There’s an interesting premise here, one that sort of mirrors real life. A pill called Elotane can make all your troubles disappear. It’s an experimental anti-depressant, and Wesley (Jay Sullivan) is nothing if not depressed. Dealing with things like suicide, incest and friends who may be turning against you can do that sort of thing.
Told in a non-linear style, this movie presents some interesting characters, but struggled to thoroughly engage me. I wanted to know more about these people and their motivations, but the film itself felt a tad detached from the story, and that caused my mind to wander. Maybe it was the subject matter, which was far from pleasant and uplifting, or maybe it was the style in which the story was told. It doesn’t really matter either way, though, as my attention was constantly brought back to the screen by some subtle thing a character said that served to drive the movie forward by releasing a new nugget of information that answered one question while causing many more. (If this was done on purpose by the filmmakers, it is brilliant, because I ended up feeling like Wesley — disjointed from the reality of the film and distrustful of its intentions.)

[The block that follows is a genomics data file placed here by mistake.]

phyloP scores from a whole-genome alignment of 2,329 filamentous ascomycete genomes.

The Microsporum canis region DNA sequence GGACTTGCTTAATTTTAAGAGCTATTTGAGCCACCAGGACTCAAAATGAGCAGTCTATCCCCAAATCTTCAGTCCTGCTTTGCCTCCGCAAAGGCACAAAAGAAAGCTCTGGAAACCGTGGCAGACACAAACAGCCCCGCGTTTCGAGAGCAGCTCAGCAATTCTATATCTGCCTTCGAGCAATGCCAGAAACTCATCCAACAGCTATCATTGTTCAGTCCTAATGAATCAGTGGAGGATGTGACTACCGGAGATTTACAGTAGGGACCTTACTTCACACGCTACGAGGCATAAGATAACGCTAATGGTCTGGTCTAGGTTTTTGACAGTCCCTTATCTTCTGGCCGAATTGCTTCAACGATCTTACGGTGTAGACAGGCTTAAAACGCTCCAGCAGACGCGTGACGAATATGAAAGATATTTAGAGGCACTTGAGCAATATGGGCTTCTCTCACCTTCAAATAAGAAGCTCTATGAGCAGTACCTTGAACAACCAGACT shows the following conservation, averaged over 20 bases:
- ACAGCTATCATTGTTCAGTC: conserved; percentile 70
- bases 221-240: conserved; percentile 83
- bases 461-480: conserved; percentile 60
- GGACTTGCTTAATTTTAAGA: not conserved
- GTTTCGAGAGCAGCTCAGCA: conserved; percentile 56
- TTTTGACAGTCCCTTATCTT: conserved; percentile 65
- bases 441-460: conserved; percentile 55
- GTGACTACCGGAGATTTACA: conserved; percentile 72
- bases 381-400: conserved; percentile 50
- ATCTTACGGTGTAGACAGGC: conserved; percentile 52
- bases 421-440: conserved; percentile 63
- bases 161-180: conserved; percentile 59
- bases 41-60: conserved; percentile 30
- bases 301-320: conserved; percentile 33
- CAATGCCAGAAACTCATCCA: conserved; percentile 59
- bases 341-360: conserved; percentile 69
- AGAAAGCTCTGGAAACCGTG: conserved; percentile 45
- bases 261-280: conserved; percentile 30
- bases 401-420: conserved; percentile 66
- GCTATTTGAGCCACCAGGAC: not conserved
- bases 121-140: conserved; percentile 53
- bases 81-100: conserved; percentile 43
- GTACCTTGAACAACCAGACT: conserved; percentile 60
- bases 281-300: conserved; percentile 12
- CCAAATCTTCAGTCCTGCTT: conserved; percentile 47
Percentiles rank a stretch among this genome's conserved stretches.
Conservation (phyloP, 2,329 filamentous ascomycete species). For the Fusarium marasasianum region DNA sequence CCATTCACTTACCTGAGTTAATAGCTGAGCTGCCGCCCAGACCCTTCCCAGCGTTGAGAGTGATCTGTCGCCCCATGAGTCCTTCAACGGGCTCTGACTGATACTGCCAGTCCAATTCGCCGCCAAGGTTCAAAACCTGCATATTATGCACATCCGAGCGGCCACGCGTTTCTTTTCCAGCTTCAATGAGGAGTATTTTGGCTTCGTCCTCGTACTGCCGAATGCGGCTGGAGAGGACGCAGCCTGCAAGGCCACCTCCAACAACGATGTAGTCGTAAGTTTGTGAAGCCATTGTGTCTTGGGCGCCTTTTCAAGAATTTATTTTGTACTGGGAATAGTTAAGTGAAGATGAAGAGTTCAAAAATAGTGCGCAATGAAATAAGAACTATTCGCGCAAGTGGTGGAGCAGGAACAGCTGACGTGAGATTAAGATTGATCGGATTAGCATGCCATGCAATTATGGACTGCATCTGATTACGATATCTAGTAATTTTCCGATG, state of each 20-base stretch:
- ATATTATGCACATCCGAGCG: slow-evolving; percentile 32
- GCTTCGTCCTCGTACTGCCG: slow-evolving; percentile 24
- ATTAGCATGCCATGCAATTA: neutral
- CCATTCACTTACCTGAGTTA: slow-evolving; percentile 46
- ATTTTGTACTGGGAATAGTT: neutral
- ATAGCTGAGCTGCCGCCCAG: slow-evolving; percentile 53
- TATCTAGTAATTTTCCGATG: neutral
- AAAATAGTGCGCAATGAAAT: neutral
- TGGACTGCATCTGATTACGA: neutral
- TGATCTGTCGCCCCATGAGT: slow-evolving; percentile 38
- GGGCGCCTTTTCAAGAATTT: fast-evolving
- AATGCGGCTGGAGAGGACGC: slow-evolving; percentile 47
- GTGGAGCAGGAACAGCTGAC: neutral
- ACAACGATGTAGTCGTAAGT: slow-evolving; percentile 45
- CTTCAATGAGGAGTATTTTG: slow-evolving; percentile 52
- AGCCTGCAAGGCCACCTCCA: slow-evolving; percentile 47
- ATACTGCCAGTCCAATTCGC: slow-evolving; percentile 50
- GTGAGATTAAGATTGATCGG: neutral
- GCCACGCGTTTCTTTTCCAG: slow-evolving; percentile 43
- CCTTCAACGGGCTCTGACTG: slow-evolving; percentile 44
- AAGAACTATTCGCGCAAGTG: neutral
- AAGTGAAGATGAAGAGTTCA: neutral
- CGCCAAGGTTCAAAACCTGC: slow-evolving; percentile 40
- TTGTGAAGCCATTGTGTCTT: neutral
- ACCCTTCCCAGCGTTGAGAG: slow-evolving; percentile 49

Those looking for a film that hands you the plot right from the start and works toward a predictable conclusion will be well advised to stick to whatever is number one at the box office this week. Others, who can handle stories with a little more depth, will want to take this in … just don’t be surprised if you find yourself feeling somewhat manipulated. Not necessarily a bad thing, as far as I’m concerned, but I’m not sure that was the goal here.